4 days per week. Pay starts at $7.00 an
hour. Call 752-1600.
Part-Time office help - Small local law
firm seeks part-time office help. Duties
to include filing, answering telephone
calls, and some typing. Send resume to
Office Manager, PO Box 483, Greenville,
NC 27835-0483
Mystery Shoppers needed! Get paid
to shop. Flexible work from home or
school. FTPT make your own hours.
(800) 830-8066
Other
Bartending! $250day potential. No
experience necessary. Training provided.
(800) 965-6520 ext. 202
The Card Post ( .where every voice counts!)
The following is a follow up fax (11303) to
the faxing (11303) of TCPs Report 445
(published here 62304). Also the USA
Today's 101303 article mentioned below
addressed the then escalating suicide rate of
American troops in Iraq: To: Congressman
Jones & DC & Greenville Congressional
Staff, NC State Board of Elections Director
Gary Bartlett & Wayne Co. Board of
Elections Director Gary Sims 11303 To
advance understanding of my use of the
word 'URGENT 1303 4:30 faxing) is
to address 103103 taped conversation
with Wayne Cos Report 443's '3 points
of understanding & companion question:
He shifted focus of conversation away from
answering question to inquire "what
problem exists with '911' in Wayne Co. I
then addressed the crisis within The Crisis
(dysfunctional education) within THE
CRISIS, (dysfunctional Democracy) via the
question " If Wayne Co's. '911' hotline
had a call needing a suicide prevention
specialist could one be provided? " He did
not wish to answer 7 proceeded to close
down open dialogue via addressing "matter
needs to be presented to him in writing
I responded that I have presented "Report
427" to all Wayne Co. elected officials to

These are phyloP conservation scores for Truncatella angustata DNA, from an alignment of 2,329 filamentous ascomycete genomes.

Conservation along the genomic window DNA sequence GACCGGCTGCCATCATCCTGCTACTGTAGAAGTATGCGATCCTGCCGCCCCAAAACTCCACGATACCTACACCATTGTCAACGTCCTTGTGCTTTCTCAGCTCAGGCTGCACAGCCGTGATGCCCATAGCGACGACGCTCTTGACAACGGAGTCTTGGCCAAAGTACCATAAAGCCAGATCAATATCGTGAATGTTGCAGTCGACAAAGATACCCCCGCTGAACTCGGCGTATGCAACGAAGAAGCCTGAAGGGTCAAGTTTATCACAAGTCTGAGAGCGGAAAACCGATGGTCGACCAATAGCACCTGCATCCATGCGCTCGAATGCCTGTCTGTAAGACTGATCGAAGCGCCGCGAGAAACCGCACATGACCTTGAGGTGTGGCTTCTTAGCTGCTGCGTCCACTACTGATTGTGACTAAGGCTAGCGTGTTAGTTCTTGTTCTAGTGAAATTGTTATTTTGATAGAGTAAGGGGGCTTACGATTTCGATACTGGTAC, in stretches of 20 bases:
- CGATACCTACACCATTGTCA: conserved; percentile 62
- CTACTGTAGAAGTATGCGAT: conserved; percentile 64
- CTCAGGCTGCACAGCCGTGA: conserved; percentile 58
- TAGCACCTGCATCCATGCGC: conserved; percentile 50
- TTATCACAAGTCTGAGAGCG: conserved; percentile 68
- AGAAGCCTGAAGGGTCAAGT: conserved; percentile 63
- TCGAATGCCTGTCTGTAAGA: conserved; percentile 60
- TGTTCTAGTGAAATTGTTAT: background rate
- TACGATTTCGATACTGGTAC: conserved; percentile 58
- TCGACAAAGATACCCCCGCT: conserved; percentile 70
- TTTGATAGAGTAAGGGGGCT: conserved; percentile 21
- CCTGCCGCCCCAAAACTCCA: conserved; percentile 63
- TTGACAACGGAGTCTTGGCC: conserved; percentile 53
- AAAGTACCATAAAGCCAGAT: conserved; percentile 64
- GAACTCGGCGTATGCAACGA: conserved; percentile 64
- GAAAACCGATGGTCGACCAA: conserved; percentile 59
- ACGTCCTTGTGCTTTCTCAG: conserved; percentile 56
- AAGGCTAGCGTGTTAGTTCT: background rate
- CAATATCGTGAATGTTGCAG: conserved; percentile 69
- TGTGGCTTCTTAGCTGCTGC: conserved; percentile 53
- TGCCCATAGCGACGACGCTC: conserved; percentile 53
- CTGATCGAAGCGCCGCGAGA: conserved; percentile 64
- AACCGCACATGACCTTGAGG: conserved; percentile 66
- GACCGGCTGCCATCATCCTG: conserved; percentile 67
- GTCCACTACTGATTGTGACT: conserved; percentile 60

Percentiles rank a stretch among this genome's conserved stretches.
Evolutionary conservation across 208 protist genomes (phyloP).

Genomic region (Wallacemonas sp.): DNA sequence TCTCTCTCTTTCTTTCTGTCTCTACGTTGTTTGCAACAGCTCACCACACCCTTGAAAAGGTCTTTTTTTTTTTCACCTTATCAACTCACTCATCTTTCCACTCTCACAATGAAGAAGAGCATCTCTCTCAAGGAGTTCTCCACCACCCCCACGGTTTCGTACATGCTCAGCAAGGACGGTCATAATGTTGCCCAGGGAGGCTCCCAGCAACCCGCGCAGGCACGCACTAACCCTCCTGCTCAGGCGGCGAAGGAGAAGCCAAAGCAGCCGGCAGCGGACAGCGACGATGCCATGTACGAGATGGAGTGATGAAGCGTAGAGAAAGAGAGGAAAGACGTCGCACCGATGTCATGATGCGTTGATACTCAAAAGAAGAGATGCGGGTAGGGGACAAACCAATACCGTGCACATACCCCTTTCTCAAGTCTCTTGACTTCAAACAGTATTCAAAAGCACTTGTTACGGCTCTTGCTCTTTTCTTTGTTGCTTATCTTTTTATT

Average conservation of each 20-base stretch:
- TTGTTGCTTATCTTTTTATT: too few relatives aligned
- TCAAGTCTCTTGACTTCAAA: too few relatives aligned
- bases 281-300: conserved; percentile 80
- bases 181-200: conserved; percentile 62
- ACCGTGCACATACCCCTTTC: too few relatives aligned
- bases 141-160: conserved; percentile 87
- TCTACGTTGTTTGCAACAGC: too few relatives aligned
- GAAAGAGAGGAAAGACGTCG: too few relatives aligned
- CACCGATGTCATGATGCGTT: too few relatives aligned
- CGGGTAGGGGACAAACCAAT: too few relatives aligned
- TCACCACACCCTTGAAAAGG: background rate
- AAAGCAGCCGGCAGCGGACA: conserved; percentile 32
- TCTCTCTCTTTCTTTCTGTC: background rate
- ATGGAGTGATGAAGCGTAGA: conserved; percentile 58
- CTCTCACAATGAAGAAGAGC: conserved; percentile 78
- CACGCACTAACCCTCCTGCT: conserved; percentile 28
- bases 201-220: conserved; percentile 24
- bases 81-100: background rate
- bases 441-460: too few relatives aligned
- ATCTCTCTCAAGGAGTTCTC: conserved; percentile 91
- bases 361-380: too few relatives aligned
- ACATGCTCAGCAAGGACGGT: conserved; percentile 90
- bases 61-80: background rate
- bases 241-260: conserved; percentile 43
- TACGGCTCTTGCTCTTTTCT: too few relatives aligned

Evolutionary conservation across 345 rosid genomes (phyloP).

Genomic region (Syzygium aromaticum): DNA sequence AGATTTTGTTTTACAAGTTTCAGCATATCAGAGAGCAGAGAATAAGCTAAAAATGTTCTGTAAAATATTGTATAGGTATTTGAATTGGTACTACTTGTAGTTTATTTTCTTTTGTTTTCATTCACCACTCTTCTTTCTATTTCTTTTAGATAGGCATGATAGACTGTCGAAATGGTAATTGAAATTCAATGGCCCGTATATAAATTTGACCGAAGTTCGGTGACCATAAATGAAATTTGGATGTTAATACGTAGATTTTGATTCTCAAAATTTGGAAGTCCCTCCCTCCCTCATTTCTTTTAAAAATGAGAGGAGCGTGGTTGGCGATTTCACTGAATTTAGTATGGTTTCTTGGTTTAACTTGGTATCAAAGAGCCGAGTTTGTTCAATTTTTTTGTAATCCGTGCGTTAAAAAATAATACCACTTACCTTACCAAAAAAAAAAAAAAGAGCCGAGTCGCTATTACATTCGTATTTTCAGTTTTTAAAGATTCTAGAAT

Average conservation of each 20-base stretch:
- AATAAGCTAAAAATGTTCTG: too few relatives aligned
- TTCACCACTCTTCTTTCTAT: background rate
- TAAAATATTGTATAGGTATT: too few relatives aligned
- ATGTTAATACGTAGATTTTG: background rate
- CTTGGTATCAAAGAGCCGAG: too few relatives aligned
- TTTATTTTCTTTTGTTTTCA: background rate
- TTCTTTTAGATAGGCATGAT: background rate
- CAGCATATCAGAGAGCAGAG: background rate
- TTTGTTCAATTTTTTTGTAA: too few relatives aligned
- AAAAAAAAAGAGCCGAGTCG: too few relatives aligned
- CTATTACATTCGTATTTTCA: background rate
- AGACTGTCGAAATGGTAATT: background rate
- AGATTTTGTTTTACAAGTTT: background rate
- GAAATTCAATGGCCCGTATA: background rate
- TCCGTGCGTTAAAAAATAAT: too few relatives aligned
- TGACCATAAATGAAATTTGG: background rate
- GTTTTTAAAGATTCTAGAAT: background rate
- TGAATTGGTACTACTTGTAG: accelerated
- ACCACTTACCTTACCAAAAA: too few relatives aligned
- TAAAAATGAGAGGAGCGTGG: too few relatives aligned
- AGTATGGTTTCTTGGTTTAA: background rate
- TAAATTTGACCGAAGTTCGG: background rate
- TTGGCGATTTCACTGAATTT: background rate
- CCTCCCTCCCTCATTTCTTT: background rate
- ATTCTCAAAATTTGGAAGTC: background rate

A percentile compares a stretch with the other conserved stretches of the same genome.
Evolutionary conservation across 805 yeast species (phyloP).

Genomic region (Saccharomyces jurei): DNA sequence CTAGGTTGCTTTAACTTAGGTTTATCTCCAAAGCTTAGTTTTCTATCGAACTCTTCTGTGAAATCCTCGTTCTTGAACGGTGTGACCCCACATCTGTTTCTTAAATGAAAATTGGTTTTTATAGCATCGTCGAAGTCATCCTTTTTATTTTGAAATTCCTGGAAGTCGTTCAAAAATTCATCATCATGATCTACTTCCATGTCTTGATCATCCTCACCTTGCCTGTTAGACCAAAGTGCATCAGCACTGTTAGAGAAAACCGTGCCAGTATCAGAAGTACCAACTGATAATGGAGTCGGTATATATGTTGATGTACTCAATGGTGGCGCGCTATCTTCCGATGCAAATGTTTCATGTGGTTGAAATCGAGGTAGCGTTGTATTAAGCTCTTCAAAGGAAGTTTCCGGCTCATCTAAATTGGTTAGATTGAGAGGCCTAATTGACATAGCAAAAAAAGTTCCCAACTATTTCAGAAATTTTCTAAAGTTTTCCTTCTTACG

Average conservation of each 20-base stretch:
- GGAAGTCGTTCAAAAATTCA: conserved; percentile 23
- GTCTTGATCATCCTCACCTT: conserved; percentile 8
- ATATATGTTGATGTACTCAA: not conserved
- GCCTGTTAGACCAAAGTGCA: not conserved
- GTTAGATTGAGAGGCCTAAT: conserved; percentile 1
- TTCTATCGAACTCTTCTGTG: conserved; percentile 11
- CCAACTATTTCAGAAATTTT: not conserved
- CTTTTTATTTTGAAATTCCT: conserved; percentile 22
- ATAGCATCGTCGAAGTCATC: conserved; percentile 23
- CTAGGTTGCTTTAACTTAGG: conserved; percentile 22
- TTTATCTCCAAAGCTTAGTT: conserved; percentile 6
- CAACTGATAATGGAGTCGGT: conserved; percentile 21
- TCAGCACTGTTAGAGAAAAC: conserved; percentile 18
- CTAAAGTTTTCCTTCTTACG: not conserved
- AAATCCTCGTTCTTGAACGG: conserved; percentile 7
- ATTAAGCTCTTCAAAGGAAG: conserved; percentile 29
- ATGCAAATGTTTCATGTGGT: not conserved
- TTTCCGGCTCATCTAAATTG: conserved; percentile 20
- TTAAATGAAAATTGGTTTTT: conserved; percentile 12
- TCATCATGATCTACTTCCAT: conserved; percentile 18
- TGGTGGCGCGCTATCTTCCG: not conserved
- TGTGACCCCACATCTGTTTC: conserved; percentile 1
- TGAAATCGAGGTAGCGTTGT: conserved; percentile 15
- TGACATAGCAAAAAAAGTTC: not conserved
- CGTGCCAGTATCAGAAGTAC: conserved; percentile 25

the governor all Health Care Directors to
Carmen Hooker Bueller(DHHS) & none
have responded to its question of accuracy.
I couldn't leave his office fast enough to
please him. A ask now are Report 427
& USA Today's (Gregg Zoroya 101303)
column accurate? If so & though that
puts me on a higher level of alert yet
I have ideas for constructive solutionsl
To Prosperity 'n Long Lives Tom Drew
(11 401) The Card Post Report 427 Bless
Inn As a citizen reporter I have been on
high alertsince confirming 1198 that
ECU does not provide suicide prevention
training. & ultra high alert since 91101
with continuing confirmation that neither
a suicide prevention specialist or training
exists in NC. To Prosperity 'n Long Lives,
Tom Drew P.S. In response to an offer of a
'flag plateI offer in return a plate saying
"Blessed are the Peace Makers Refused.
Copy for WCC Bulletin Board 11601 7:30
p.m. To Students, Administrators, Faculty
& Employees of WCC In seeking healthy
in-depth open discussion with one & all
to explore the accuracy of statements
of initial part of Report 427 & praying
that someoneanyone can prove me
wrong & thus for finding none can
such discussion & confirmation be found
at WCC? Please inform via Wayne Co Public
Library (Ash SL) fax 731 -2889 (confirmation
phone is 735-1824) if possible. Or
not. To Peace, Tom Drew P.S. Hope to
share the twin stories of 'The Barefoot
Editor & 'The Barefoot Doctor as well
For Sale
PENTIUM 3 Desktop Millennium
Edition, 127MB RAM, 20GB, Fast CD
RW, Ethernet, WORD, EXCEL, monitor,
mouse, subwoofer, $350 OBO, call 756-
7796 or e-mail ape0713@mail.ecu.edu
At least 4.000 new students need to be informed about your organization � business
� ?l� club. TEC'S Pirate Preview is your one opportunity to make a great first impression.
- m We will mail this directly to homes at fJQ CHARGE TO YOU!






6-30-04
THE EAST CAROLINIAN � SPORTS
PAGE 16
r

or $200 Look and Lease Bonus
paid upon lease acceptance.
Some restrictions apply, call for details.
STERLING UNIVERSITY
Manor
COLLEGIATE RESIDENCES
SUH is a registered trademark of SDH, Inc.
3535 East 10th Street - 252.758.5551 � Greenville NC 27858


Title
The East Carolinian, June 30, 2004
Description
East Carolina's student-run campus newspaper was first published in 1923 as the East Carolina Teachers College News (1923-1925). It has been re-named as The Teco Echo (1925, 1926-1952), East Carolinian (1952-1969), Fountainhead (1969-1979), and The East Carolinian (1969, 1979-present). It includes local, state, national, and international stories with a focus on campus events.
Date
June 30, 2004
Original Format
newspapers
Extent
3cm x 2cm
Local Identifier
UA50.05.06.02.1738
Subject(s)
Spatial
Location of Original
University Archives
Rights
This item has been made available for use in research, teaching, and private study. Researchers are responsible for using these materials in accordance with Title 17 of the United States Code and any other applicable statutes. If you are the creator or copyright holder of this item and would like it removed, please contact us at als_digitalcollections@ecu.edu.
http://rightsstatements.org/vocab/InC-EDU/1.0/